Homeowners like split rail fences as they are among the simplest and most economical type of fence to build. Drive around the rolling hills of the western Maryland area and you’re sure to see quite a few of them surrounding some lovely farms or gorgeous homes in suburban areas. To many of us at Frederick Fence, there’s nothing more gorgeous than a split rail fence—they’re one of the most decorative and you can now build them using vinyl, which means the sections will never warp or fade! A majority of the time you’ll see split rail fence covered with welded wire, which helps keep your children and pets in the yard and pesky critters like deer and rabbits off property.
Adding a split rail fence to your yard augments its appearance with a natural, rustic beauty. Split rail’s design is simple and it’s one of the easiest fences for a first time DIYer. If you’re considering building a DIY split rail fence soon, here are seven tips to help you build fence that will make your process easier:
- Consider installing a split rail style gate. It’s a lot easier than installing a picket gate fence. However, if you want to install a picket gate and are not sure how, call us for help!
- Make sure to set your posts on 10’6” centers. Rails for a split rail fence are 11’ tip to tip. The ends of rails are tapered or “paddled” so they can overlap when they are put in the post. If you set you posts 10’6” from the center of post to center of post, this will give you the perfect space to accommodate the rails.
- Rails should overlap 3” on either side. If you have less overlap, the rail are more likely to fall out over time, if your posts are too close, you can’t overlap too much and the rails won’t fit.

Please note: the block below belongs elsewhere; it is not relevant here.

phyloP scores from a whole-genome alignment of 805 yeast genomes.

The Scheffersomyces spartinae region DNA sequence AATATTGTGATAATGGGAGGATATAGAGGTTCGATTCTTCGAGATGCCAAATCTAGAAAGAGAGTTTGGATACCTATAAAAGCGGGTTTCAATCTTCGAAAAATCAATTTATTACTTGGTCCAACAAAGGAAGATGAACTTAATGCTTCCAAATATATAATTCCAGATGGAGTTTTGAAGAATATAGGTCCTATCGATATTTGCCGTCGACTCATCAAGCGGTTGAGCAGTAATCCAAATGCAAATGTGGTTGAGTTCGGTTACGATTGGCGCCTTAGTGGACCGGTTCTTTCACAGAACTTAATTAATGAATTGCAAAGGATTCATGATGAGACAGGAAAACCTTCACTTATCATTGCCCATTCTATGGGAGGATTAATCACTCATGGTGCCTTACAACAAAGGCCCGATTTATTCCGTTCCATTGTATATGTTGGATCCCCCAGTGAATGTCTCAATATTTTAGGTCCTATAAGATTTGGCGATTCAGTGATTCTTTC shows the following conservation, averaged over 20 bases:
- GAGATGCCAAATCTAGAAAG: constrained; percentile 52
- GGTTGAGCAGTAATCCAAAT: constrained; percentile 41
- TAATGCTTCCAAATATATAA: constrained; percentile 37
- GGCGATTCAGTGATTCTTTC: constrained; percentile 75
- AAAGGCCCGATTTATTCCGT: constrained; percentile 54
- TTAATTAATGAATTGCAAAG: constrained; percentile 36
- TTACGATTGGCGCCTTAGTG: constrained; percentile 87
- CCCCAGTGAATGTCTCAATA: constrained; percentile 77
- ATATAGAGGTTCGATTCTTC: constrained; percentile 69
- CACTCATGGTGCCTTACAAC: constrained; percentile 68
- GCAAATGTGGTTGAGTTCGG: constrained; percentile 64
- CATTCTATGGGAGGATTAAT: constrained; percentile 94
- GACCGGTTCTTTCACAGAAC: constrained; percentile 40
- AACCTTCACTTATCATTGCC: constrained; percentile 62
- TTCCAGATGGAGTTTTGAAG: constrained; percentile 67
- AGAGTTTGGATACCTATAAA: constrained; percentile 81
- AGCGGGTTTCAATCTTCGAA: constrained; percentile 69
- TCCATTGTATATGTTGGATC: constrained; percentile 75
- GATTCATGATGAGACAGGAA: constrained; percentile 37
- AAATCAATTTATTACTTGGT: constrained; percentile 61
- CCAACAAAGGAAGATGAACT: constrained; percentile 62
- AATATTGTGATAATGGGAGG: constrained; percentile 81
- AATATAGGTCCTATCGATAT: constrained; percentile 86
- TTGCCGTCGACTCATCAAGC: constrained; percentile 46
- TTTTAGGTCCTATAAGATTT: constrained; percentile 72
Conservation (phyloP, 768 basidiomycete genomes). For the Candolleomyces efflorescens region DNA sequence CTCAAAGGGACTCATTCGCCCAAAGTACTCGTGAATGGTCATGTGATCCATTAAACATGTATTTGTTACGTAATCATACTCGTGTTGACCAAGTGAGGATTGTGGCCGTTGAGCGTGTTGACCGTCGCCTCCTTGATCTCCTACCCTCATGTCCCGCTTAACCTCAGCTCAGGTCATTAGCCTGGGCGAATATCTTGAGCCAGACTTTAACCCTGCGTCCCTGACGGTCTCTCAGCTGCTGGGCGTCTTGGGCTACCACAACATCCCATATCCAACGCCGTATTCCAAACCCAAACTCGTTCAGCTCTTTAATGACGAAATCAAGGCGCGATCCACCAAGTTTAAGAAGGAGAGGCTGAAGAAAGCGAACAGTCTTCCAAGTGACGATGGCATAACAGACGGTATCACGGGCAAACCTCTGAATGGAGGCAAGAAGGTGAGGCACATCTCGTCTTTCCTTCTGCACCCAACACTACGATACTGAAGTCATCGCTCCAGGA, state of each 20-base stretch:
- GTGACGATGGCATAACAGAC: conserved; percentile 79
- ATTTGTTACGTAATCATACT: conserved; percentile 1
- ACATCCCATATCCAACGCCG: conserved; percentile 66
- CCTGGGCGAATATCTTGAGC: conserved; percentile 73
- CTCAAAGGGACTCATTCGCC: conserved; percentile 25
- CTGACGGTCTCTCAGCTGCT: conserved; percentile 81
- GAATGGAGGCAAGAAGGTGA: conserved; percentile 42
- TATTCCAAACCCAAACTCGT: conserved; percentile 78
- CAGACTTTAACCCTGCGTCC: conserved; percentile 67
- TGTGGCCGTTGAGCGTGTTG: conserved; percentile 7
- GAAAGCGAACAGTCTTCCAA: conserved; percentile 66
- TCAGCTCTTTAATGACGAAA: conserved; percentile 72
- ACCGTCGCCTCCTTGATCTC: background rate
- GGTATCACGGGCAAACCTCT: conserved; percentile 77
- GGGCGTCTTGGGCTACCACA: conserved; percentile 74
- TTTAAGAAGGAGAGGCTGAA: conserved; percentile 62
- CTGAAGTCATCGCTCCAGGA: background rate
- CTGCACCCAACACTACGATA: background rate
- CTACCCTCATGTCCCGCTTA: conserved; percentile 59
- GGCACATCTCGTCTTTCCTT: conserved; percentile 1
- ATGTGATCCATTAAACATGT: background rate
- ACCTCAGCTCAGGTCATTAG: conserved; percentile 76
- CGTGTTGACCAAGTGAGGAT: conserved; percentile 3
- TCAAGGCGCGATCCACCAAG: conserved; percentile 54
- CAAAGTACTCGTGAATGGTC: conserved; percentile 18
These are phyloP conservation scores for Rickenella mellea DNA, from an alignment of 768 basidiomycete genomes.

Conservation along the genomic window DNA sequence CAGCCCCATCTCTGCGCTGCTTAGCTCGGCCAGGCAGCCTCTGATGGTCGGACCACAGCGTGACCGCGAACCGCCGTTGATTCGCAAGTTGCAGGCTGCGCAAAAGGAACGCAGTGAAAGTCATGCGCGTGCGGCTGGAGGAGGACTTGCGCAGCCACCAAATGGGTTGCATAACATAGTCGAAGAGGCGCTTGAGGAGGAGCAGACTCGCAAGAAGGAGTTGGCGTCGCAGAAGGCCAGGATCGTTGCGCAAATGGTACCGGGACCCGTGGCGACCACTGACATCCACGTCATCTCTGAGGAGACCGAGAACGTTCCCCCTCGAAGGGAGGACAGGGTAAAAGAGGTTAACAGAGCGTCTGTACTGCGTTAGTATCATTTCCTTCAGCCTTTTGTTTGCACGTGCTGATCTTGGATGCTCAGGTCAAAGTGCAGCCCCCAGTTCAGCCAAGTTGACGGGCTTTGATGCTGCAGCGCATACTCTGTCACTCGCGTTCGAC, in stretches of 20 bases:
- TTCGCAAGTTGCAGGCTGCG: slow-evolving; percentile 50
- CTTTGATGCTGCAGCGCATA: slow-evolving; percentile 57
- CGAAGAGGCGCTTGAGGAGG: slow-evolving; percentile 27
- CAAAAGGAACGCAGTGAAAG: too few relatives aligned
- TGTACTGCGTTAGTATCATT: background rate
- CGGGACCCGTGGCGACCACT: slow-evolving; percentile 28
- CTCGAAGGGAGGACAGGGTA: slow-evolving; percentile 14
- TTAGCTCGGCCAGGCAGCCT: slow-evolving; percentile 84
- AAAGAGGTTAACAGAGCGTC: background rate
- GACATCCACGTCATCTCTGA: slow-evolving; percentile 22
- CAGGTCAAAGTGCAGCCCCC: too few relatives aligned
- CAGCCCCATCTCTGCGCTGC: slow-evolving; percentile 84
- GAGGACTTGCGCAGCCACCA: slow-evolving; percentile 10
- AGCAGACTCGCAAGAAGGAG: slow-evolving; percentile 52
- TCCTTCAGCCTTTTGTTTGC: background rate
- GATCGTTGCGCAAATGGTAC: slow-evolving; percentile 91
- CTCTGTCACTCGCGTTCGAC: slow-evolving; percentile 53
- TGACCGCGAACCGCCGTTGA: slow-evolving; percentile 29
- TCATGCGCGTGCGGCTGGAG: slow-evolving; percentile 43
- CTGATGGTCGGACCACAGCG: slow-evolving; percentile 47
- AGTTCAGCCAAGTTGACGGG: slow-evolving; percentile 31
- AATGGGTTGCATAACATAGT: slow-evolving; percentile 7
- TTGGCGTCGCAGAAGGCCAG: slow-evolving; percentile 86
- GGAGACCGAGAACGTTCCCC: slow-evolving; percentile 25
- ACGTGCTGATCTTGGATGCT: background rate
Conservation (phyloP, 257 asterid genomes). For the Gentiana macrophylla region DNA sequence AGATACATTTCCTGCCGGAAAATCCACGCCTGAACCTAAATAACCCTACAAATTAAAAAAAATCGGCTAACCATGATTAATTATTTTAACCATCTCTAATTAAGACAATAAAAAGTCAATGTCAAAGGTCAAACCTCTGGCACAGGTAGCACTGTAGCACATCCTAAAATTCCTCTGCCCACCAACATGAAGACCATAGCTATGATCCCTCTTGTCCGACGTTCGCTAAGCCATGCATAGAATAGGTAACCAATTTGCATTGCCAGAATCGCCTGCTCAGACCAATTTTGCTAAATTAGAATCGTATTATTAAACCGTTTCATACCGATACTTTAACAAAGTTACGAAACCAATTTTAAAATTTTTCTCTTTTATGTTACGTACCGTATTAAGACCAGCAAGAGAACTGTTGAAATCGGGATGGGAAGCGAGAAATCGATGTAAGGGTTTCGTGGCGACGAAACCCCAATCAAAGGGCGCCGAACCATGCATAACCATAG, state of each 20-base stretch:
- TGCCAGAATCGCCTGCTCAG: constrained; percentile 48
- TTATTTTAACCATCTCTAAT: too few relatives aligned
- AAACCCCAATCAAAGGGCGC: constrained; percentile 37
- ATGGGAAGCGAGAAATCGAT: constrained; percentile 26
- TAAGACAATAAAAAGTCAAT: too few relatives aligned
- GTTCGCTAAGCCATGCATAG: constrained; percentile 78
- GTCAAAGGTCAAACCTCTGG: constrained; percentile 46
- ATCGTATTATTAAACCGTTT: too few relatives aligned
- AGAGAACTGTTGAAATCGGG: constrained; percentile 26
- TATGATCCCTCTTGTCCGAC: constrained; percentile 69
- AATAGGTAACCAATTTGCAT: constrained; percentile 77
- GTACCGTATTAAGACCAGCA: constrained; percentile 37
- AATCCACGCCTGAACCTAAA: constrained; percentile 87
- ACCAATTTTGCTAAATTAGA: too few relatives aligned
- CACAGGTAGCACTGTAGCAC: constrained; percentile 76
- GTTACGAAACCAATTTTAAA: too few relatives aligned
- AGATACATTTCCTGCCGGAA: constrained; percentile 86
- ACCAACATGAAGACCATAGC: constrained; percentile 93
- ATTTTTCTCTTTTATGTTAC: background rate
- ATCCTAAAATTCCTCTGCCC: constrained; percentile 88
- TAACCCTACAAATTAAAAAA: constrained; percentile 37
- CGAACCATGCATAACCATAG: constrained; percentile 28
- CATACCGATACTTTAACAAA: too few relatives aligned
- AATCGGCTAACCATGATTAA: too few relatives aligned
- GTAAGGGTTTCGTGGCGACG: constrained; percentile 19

- Secure your rails with a nail on the ends and corners, and short sections. These portions of fence are the most likely to move. The ends are corners are called terminals and bear a lot of the load. The short sections are custom built and need to be secured to avoid any rails falling out.
- Dry pack all post holes with about 25 lbs of concrete. This will keep them in place even among the harshest of weather conditions. If your posts are not properly set, your fence may become less sturdy over time and you may find yourself re-installing some sections if we have to endure a lot of harsh weather during winter and spring.
- Your gate opening should be 2” wider than the width of the actual gate panel in order to accommodate for the hardware
Got more questions on building a split rail fence? You can chat with us online or just stop by our showroom on Tilco Drive—we’re open weekdays until 5 PM during winter and we’ll be open on Saturdays from early spring through late fall—we’re happy to offer you everything you need to build a split rail fence!